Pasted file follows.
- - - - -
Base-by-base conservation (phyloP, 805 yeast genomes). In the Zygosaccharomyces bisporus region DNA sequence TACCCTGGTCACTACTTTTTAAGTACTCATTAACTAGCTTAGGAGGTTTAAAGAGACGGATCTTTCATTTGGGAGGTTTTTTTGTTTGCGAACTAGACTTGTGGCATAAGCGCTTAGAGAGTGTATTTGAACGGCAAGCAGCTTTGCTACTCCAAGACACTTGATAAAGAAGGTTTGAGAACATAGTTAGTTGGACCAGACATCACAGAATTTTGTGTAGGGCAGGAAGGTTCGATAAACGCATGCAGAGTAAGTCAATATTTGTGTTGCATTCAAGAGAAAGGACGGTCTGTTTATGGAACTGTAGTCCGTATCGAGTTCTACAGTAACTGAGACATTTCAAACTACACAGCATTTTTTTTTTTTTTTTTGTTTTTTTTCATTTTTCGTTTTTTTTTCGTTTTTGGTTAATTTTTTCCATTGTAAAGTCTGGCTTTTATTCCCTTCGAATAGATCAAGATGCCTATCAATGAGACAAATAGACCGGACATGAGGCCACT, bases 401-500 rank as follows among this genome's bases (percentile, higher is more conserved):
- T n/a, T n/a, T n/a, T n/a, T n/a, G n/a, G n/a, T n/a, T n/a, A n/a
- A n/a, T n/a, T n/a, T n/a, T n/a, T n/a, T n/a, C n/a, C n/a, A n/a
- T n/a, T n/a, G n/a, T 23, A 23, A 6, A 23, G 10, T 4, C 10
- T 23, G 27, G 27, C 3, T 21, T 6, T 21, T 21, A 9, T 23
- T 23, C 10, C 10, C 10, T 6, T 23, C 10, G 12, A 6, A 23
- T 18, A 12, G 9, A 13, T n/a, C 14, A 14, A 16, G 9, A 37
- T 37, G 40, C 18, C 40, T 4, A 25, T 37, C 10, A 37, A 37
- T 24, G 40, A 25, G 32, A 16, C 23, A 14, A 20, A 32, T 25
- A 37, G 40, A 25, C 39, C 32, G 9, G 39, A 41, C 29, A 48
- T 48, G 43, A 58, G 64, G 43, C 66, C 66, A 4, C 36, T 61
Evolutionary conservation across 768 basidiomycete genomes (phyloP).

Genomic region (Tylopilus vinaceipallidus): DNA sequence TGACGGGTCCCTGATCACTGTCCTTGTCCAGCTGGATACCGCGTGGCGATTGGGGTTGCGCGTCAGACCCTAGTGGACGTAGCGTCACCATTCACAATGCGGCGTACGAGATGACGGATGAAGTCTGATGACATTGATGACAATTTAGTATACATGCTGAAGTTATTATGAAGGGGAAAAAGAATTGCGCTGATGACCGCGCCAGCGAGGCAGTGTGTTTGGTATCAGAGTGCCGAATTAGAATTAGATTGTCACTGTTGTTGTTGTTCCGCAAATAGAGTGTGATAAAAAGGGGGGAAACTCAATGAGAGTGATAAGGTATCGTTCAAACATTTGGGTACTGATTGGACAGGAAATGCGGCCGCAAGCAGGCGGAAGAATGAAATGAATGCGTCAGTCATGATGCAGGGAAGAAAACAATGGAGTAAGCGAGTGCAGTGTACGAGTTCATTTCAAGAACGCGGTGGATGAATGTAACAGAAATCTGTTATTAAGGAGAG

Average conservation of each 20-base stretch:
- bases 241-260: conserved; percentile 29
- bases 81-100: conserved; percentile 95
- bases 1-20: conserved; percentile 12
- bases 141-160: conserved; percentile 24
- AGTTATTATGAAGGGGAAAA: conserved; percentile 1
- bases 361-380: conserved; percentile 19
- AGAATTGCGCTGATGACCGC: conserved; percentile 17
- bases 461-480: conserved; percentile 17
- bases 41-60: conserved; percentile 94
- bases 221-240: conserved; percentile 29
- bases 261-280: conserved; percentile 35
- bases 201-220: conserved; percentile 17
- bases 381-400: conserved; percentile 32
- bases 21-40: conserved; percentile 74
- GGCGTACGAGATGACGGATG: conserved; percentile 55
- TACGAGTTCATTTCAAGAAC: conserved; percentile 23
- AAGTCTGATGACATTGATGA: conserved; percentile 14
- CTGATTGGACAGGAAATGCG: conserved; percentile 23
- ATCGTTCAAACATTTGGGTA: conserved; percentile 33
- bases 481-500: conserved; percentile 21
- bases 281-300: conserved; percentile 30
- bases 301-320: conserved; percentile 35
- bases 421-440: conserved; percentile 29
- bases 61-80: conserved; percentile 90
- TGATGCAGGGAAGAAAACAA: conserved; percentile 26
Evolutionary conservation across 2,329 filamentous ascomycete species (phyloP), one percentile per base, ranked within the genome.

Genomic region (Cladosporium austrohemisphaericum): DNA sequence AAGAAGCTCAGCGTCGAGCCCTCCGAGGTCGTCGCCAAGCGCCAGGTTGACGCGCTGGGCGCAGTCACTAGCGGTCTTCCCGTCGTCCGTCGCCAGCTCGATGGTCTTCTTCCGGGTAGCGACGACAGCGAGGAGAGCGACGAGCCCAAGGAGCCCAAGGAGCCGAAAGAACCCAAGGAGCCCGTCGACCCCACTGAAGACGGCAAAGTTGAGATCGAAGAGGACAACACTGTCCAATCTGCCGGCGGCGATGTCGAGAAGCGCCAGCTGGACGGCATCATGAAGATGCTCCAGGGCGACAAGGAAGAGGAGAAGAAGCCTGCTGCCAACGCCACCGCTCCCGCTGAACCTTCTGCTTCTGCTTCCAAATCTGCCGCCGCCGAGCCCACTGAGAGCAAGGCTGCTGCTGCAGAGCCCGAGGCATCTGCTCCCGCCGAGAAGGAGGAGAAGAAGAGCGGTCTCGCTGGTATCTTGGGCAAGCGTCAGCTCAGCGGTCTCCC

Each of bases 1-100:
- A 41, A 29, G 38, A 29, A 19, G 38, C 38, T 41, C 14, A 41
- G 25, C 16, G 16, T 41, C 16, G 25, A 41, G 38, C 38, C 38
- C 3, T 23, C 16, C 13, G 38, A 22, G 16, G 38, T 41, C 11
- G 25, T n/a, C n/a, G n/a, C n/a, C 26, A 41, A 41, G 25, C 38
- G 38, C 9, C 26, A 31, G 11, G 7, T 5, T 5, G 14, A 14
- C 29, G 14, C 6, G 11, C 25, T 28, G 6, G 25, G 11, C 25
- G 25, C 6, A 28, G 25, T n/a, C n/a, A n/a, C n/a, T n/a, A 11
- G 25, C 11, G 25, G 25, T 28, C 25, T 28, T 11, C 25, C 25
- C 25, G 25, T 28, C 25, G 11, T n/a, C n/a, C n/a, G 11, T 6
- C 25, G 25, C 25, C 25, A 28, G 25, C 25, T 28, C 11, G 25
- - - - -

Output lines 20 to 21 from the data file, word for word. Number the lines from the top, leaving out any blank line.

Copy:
- bases 361-380: conserved; percentile 19
- AGAATTGCGCTGATGACCGC: conserved; percentile 17